The pavilion presents music as a “codified language”, Amorales says. He has designed an alphabet of abstract letters based on ocarinas (Aztec whistles) to write poems that double as a music score. Interpreted by the ensemble Liminar, it soundtracks the film, whose characters take on the same graphic forms. There will also be live performances throughout the Biennale.

Geta Bratescu

Romanian pavilion, Giardini and Palazzo Correr

The 91-year-old Geta Bratescu will show old and new works—many unseen outside her native Romania—at the Romanian pavilion in the Giardini and the Romanian Institute of Culture and Humanistic Research in Palazzo Correr. It is not a career survey, but a taster of her wide-ranging works, including drawing, collage, photography, film, installation and writing. The exhibition will touch on recurring themes such as femininity, memory and the studio as a physical and mental space, says the assistant curator Diana Ursan. Though she now rarely leaves her apartment in Bucharest, Brătescu continues to make art daily and without assistants. Among the most recent pieces on show will be geometric paper collages known as the Game of Forms. She calls the process “drawing with scissors”.

Tehching Hsieh

Taiwanese pavilion, Palazzo delle Prigioni

In late 1970s New York, an illegal immigrant from Taiwan embarked on a series of long-duration performances. With limited English, Tehching Hsieh meticulously recorded the year he spent in solitary confinement in his studio (Cage Piece), the year he went with limited sleep to punch a time clock every hour (Time Clock Piece), and the year he wandered homeless around Manhattan (Outdoor Piece).

Hsieh’s “lifeworks” seem to have been “designed largely for the future”, says Adrian Heathfield, the curator of Doing Time, his exhibition in the Taiwanese pavilion. “If he hadn’t documented them, perhaps he wouldn’t have been believed.” Photographs, films and objects from two of the performances will be on view in the most extensive show of Hsieh’s work to date. The works reveal Hsieh’s prescient commentary on the capitalist condition and the statelessness of migrants, according to Heathfield.

A room will focus on previously unseen early works made before he left Taiwan, including his brutal first performance, Jump Piece (1973)—a fall from a second-storey window that broke both his ankles.

Mark Bradford

US pavilion, Giardini

The art and vision of Mark Bradford, the Los Angeles-based artist in the US pavilion, could not be more pertinent, says Katy Siegel, the research curator at the Rose Art Museum at Brandeis University. “The pavilion opens with Donald Trump in office, at a moment of enormous uncertainty and social crisis, and Mark’s work, his understanding of social life in the US, and his direct action with regard to social need are more relevant than ever,” she says.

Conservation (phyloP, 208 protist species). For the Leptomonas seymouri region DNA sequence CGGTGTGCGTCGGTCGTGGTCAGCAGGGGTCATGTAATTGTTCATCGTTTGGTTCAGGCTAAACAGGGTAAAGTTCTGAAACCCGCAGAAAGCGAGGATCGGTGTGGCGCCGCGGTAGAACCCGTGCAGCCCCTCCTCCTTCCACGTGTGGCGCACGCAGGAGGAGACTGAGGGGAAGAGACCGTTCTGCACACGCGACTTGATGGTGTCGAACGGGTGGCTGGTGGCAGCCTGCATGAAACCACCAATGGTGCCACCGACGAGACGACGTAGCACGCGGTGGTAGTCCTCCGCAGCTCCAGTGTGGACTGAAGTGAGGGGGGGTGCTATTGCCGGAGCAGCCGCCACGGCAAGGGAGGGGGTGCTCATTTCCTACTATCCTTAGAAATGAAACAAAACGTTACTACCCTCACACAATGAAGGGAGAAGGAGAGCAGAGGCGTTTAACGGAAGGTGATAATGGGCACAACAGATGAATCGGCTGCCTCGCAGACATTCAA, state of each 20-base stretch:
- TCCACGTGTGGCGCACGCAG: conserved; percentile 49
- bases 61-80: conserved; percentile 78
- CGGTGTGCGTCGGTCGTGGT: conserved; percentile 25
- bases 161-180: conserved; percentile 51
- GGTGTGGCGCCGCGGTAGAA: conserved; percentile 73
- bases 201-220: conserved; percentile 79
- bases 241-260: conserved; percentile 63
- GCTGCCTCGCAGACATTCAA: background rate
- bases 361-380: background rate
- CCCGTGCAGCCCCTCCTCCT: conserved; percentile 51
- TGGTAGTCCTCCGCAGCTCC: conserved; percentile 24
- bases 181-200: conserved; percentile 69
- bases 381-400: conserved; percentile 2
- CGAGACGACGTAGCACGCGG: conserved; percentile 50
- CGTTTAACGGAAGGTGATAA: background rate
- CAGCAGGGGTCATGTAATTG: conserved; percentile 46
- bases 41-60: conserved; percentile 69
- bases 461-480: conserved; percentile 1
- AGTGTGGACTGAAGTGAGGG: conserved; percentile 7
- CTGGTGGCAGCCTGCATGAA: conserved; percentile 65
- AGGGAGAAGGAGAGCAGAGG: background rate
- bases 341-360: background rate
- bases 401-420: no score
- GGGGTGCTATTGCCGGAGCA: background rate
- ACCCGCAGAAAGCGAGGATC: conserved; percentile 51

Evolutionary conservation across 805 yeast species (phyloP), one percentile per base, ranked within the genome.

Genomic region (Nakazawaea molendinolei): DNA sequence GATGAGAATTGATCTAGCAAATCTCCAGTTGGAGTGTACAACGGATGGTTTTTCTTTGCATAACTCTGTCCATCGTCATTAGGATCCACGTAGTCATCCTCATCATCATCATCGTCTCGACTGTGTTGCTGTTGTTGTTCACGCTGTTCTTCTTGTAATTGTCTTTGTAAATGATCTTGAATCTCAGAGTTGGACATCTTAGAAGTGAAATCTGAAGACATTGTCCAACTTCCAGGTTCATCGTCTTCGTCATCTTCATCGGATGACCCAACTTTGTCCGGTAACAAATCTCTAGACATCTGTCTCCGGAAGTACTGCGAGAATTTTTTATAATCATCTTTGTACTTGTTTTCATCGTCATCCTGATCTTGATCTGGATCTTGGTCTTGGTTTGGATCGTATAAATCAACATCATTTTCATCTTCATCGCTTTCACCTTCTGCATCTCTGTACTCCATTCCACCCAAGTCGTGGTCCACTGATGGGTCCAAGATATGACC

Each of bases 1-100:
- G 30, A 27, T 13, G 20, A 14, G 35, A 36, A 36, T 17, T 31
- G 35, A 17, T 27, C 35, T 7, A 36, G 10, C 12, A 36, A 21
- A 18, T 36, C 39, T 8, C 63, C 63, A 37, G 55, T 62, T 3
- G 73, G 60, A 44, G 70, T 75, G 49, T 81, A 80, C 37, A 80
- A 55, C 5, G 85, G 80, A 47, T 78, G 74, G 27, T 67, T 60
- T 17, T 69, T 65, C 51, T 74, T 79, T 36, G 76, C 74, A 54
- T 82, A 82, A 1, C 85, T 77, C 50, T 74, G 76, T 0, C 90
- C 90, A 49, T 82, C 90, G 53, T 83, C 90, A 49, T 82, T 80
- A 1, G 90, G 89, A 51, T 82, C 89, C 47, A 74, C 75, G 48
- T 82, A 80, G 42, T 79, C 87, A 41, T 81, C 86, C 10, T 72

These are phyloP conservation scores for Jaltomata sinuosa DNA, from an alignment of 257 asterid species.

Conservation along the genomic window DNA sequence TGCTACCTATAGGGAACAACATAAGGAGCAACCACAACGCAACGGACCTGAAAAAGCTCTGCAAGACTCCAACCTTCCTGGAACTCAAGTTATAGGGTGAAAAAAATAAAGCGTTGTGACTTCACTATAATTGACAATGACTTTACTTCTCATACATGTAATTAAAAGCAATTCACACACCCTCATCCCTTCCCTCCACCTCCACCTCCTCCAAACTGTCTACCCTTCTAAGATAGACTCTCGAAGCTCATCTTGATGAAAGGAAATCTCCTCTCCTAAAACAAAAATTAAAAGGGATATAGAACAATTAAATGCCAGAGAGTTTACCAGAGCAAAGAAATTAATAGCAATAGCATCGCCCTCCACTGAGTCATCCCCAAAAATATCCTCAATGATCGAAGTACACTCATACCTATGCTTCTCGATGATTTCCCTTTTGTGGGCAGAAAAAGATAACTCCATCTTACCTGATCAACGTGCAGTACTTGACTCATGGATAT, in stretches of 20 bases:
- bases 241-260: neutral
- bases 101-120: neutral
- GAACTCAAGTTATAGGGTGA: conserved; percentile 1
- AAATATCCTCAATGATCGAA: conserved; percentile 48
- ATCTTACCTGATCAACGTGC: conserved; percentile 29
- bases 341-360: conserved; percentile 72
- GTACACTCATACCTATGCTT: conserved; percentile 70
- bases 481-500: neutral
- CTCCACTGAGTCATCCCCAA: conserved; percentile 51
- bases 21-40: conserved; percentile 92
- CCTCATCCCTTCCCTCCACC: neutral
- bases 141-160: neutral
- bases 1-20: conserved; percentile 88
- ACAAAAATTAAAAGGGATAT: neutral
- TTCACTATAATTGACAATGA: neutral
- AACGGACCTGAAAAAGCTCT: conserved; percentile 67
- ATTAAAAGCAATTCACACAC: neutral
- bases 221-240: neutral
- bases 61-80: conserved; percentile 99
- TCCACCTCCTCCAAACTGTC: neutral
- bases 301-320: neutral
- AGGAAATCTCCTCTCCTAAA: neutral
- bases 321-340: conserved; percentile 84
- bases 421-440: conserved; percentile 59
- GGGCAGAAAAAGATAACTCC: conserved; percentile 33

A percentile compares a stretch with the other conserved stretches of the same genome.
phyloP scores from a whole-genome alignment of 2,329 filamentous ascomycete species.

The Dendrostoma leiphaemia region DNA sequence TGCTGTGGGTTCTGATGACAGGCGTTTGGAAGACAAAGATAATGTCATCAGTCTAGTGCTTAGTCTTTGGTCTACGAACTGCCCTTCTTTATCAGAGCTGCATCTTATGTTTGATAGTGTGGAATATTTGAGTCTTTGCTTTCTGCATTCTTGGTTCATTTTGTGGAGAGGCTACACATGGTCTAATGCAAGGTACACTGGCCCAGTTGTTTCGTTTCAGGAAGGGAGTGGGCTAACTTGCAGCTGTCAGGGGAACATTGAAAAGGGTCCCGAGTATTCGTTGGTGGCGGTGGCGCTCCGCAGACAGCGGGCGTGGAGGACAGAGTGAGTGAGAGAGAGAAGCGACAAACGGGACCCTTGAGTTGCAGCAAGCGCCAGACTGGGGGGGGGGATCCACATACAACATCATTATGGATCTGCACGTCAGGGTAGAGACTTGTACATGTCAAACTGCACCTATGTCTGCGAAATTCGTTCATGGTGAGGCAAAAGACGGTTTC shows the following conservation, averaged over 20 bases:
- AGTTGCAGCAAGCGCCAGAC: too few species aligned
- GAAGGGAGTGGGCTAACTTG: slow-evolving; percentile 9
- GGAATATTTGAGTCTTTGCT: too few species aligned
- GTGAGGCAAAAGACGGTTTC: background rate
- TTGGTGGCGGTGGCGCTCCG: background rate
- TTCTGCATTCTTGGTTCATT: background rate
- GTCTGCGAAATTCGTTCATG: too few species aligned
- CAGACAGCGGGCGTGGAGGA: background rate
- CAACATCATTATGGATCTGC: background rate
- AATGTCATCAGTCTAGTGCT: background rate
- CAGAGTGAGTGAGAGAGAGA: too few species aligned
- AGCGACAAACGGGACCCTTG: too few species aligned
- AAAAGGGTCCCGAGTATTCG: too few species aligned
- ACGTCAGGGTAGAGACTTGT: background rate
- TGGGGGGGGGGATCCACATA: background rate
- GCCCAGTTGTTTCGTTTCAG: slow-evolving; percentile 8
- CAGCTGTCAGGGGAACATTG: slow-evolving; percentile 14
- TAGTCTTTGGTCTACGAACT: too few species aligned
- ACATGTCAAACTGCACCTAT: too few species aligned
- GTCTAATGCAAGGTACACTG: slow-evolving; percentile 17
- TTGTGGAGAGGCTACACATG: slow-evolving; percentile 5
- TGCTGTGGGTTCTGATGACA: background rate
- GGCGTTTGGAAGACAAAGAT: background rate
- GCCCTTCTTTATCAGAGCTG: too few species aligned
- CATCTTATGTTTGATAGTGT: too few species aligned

Bradford opened a shop in April in the Frari district of Venice, where prisoners make and sell products, run in partnership with a local co-operative dedicated to finding employment for people serving prison sentences. “What Mark has personally experienced has helped to make him deeply insightful about the American landscape, about the collapsing centre and the massing periphery,” says Siegel, who is co-curating the exhibition, entitled Tomorrow Is Another Day, with Christopher Bedford, the director of the Baltimore Museum of Art.

These social preoccupations spill over into his abstract and collage-based works. Earlier this year, Bradford unveiled a circular fresco of works at the Hirshhorn in Washington, DC (until 12 November 2018), based on Paul Philippoteaux’s 1883 cyclorama depicting the climax of the Battle of Gettysburg.

Although the exact nature of his Venice work is under wraps, the pavilion website stresses that Bradford will be more strident than ever in his presentation, renewing the “tradition of abstract and materialist painting”. It adds that “the cyclical threat and hope of American unfulfilled social promise” is the artist’s priority.

Asked if there will be any departures, Siegel says: “Some of the surprises are—counterintuitively—returns; others are entirely new artistic experiments.” And has the experience been exciting and daunting? “It was a wild ride. We started in one place, with train travel and Gone with the Wind, and ended up somewhere very different.”

Anne Imhof

German pavilion, Giardini

Anne Imhof, this year’s Germany representative, shot to critical acclaim after winning the Preis der Nationalgalerie in 2015 and subsequently producing the immersive three-part opera Angst in Basel, Hamburg and Montréal. The pavilion’s curator, Susanne Pfeffer, the director of the Fridericianum in Kassel, says she chose Imhof because she confronts the “rapid and fundamental political, social, economic, pharmaceutical and technological changes that we are currently facing” with “a hard realism”. She adds: “Imhof makes this transformation visible through the use of the body, showing how much our bodies are part of power structures, capitalism and biopolitics.”